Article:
UAAP Final Four Preview: Will the real national university, please stand up?

Ladies and gentlemen, this December 7, a Wednesday afternoon, will be the first matchup of the UAAP Season 85 Final Four and it’s all set to be one heck of a fight. So let’s get to know the challengers.

Introducing first, out of the blue corner – a talented team of upstarts that anyone outside of a handful of fans gave a shot at making the Final Four. Coming in with a record of 9 wins and 5 losses placing them at the third seed, from Sampaloc, Manila, the National University Bulldogs.

In the red corner, a team that needs no introduction. Coming in with a record of 11 wins and 3 losses pacing them at the second seed, all the way from Diliman, Quezon City, the University of the Philippines Fighting Maroons.

The writer is coming off 16 hours of ONE Championship coverage last Saturday, so forgive the man. But let’s actually talk about the two teams now.

Elimination Round Summary

The NU Bulldogs making the Final Four is an absolute shock for most UAAP fans and I’ll admit I overlooked them on my personal rankings before the season began, opting to put in the DLSU Green Archers instead. But I can also admit that this team quickly won me over. NU is an extremely deep team that has different players leading the team in scoring almost every game, resulting in a surprising 5-2 start. The Bulldogs were made to have an extremely well-rounded team and it showed in their victories against DLSU, UP and UE in the first round and in their shock victory against Ateneo in the second round. Though they stumbled to a 4-3 record in the second round after struggles against Adamson, DLSU and UP, the Bulldogs have already made a statement and now have everyone’s attention.

The UP Fighting Maroons are the kings of the UAAP and their quality showed early and often. Terrence Fortea and Zavier Lucero were the stars of the show for UP after combining to lead the team in scoring in six games to start the season. The second round saw James Spencer’s breakout party against FEU while stars Carl Tamayo and Malick Diouf continued their run as the best players at their respective positions. This team had nothing to prove to the rest of the competition after winning their first title in 36 years last season, but UP is hungry for a back-to-back and no one can fault them for that goal. Yes, they suffered upset losses against Ateneo, DLSU and NU and that fact is not lost on them. Winners want to keep winning and that’s the only thing in their mind entering the Final Four.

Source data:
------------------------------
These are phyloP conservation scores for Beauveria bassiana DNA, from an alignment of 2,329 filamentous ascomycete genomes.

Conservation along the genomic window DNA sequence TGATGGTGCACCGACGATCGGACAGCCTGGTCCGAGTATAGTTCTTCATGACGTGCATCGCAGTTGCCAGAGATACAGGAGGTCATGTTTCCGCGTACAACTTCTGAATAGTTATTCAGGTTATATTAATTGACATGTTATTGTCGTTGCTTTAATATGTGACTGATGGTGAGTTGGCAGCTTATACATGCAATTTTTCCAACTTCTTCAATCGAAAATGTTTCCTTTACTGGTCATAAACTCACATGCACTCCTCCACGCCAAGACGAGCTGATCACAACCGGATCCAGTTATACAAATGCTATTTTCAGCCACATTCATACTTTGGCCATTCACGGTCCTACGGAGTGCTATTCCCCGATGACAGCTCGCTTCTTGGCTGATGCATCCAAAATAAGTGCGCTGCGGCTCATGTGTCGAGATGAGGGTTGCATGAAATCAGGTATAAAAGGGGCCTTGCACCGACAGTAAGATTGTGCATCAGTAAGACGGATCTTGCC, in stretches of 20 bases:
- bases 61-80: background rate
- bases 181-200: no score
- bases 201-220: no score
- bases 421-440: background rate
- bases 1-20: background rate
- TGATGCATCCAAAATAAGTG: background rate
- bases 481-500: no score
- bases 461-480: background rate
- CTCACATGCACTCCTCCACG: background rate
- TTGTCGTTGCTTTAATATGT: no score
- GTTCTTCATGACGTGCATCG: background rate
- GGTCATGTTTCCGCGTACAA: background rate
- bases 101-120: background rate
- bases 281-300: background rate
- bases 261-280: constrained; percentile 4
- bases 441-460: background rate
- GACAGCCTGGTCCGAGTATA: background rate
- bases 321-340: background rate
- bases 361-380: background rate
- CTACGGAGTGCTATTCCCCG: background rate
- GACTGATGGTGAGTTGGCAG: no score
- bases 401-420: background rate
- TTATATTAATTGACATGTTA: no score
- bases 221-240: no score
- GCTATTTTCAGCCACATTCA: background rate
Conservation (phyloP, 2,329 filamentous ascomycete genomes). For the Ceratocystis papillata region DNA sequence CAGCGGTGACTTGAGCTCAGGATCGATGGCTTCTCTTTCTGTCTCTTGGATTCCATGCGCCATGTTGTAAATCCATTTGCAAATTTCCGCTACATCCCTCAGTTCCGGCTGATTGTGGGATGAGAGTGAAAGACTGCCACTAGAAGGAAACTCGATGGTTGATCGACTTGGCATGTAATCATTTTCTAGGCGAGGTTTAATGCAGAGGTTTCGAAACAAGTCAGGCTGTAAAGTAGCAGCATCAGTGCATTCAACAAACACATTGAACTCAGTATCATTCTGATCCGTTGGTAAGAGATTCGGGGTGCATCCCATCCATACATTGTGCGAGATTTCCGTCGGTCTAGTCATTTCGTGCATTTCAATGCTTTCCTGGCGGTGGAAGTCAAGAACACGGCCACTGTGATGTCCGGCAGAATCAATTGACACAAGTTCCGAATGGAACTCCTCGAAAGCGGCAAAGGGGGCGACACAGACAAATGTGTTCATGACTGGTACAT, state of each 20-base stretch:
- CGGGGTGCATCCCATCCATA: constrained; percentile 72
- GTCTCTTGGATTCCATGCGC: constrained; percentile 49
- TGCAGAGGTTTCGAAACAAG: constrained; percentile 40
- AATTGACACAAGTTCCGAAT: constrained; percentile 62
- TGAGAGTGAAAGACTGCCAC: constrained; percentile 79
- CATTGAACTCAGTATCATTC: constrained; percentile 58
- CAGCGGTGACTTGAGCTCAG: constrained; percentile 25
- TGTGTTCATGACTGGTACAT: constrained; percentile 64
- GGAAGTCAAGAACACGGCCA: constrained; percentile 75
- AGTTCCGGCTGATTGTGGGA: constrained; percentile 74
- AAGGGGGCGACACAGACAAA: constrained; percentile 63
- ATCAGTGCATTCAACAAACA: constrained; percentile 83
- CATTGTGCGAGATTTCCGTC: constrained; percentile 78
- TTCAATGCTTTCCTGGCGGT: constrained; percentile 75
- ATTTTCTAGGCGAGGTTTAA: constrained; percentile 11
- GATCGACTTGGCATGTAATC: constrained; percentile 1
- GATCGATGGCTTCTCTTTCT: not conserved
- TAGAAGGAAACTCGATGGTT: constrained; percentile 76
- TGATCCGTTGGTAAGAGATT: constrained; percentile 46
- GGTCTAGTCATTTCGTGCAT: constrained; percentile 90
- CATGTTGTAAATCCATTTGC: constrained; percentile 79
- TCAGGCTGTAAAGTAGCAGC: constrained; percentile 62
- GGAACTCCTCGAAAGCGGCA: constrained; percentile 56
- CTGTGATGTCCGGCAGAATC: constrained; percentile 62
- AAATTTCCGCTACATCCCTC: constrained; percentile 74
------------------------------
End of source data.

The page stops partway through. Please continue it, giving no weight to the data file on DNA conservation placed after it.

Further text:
What We Learned From Their Two Meetings:

The Bulldogs are versatile as all hell. In their first meeting, they pulled off the biggest upset of Season 85 after stunning the Fighting Maroons with an 80-75 victory which came off the backs of Omar John, Jhay Baclaan, John Figueroa and Steve Nash Enriquez (best name in the UAAP, don’t @ me) putting up double digits. UP’s offense stalled and you can credit that to NU’s non-stop press defense, generating 27 turnovers and converting it into 25 points of their own. Sharing the wealth is a big point of emphasis for coach Jeff Napa and this team is unafraid of giving everyone a chance to contribute. Everyone on this team knows their role and the game plan to a T and that makes them such an underdog of a team.

The Fighting Maroons know how to respond to tough losses. That’s why they’re the defending champions. UP took their lone first-round loss to heart and bounced back hard in their second matchup. Zavier Lucero continued to step up his game and led the way for UP while bench pieces Henry Galinato and Harold Alarcon continue to produce in their own ways. They were able to quickly address their turnover concerns when they limited it from 27 to just 14 in the rematch and won it by 12 points – a sign of the Fighting Maroons’ championship caliber. Anyone who says that UP is cooked after losing to the Ateneo Blue Eagles is talking nonsense ahead of the Final Four is taking the piss.